New payments for hepatitis C contaminated blood victims
New annual payments of up to £18,900 have been announced for people who contracted hepatitis C through contaminated blood products.
Financial support is being extended to about 190 people in Scotland affected by the chronic form of the disease.
Previously, regular payments were only available to people with advanced stage hepatitis C.
Widows, widowers or partners of people who have died from hepatitis can also claim.
It is estimated that about 3,000 Scots were among 30,000 people across the UK infected with hepatitis C and HIV through NHS blood products in the 1970s and 80s.
In Scotland the Penrose Inquiry three years ago examined what went wrong and how the issue was handled, while a UK-wide public inquiry is currently under way.
Two years ago payments were increased for those affected by the scandal but regular financial support was only given to those with HIV or the final stages of hepatitis C.
Public Health Minister Joe FitzPatrick said the Scottish government was committed to addressing the issue.
He said: "Following an improved support package announced after the Penrose Inquiry, we will have provided nearly £30m in support over the three years from 2016-17 to 2018-19.
"However, we have acknowledged the findings of the recent clinical review, which considered the health impacts of chronic hepatitis C. In light of this we have taken the decision to further increase the level of support available."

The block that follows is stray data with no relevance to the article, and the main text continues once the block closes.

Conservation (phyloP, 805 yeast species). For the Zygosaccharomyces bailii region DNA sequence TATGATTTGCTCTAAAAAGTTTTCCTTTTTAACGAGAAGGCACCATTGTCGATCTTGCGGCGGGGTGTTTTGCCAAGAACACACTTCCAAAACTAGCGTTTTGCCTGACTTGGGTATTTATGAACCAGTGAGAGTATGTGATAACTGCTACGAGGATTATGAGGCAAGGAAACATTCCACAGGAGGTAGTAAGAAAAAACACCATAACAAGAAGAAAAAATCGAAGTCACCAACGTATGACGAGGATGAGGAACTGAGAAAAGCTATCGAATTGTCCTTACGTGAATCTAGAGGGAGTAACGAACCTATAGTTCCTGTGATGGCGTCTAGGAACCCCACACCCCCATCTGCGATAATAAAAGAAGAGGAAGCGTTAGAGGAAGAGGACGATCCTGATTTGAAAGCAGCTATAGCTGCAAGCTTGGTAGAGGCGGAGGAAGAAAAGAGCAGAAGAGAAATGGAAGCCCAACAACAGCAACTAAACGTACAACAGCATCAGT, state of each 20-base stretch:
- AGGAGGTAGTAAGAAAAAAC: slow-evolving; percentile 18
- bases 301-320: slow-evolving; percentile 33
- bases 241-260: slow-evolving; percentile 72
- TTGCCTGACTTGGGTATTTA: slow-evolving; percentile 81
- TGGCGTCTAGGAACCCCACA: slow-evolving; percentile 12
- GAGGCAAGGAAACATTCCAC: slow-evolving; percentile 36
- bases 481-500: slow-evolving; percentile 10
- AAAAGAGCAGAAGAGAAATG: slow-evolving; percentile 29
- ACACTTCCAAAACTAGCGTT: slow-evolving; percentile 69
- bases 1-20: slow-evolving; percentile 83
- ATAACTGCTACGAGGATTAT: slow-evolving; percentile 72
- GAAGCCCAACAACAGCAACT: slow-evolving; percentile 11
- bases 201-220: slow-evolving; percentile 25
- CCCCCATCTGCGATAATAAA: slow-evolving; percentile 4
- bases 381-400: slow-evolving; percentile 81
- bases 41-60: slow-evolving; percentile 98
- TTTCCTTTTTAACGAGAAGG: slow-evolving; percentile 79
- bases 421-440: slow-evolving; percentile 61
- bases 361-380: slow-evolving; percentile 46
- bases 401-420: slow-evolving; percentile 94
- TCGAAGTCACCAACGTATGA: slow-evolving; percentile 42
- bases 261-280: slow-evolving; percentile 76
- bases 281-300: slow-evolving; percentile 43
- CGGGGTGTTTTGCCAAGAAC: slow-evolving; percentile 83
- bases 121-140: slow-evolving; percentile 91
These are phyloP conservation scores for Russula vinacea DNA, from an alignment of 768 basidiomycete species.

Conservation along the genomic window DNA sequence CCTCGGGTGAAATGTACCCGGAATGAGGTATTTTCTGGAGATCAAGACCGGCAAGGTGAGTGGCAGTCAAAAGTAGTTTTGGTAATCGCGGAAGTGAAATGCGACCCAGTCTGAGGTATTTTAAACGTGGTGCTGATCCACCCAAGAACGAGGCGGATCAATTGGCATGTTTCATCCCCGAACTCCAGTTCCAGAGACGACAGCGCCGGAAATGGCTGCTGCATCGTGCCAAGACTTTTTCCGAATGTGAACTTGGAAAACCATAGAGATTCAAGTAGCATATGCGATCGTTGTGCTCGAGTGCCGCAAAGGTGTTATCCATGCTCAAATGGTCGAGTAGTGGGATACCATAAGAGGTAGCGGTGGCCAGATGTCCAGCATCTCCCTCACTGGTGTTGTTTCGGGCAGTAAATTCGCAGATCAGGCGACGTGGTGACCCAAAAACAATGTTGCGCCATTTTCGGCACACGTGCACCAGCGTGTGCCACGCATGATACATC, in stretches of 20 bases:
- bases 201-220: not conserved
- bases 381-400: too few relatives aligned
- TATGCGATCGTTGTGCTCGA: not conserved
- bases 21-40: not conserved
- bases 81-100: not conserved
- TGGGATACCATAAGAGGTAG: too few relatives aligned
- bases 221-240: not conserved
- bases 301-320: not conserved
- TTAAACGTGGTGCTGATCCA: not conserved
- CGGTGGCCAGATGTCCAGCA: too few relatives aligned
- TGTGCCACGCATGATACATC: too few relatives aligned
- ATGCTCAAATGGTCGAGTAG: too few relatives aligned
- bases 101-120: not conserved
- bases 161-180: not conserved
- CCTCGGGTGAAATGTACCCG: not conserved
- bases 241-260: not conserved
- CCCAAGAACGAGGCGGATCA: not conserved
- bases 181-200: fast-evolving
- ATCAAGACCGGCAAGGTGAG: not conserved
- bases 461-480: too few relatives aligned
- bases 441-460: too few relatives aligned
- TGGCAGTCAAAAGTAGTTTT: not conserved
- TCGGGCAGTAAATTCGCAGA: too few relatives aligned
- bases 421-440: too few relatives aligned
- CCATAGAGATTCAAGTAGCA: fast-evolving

The new payments are:
- £18,900 per year for those severely affected
- £6,300 per year for those moderately affected
- £1,000 per year if it does not have a noticeable day-to-day impact
Widows, widowers, civil partners or other long-term partners of deceased beneficiaries will receive annual payments at 75% of these levels.
Bill Wright from Haemophilia Scotland said the payments recognised that the lives of those with less severe symptom had also been badly affected.
He said: "This was a group of people who were rather left behind in this process.
"Those with cancer, those with liver cirrhosis had been well supported. However, those who'd been chronically affected, whether marriages have been affected, whether employment and income have been affected - they are now receiving the kind of support we've been looking for, for a very long time."
What is hepatitis C?
- A virus that causes inflammation of the liver
- Symptoms can take years to develop, but it can cause liver cancer and even be fatal
- About one in five infected people will clear the hepatitis C virus from their body naturally within six months of infection
- Many people never develop symptoms of liver disease and may not know they have been infected
- About 20% of those infected develop cirrhosis (scarring) of the liver within 10-30 years, which can result in liver failure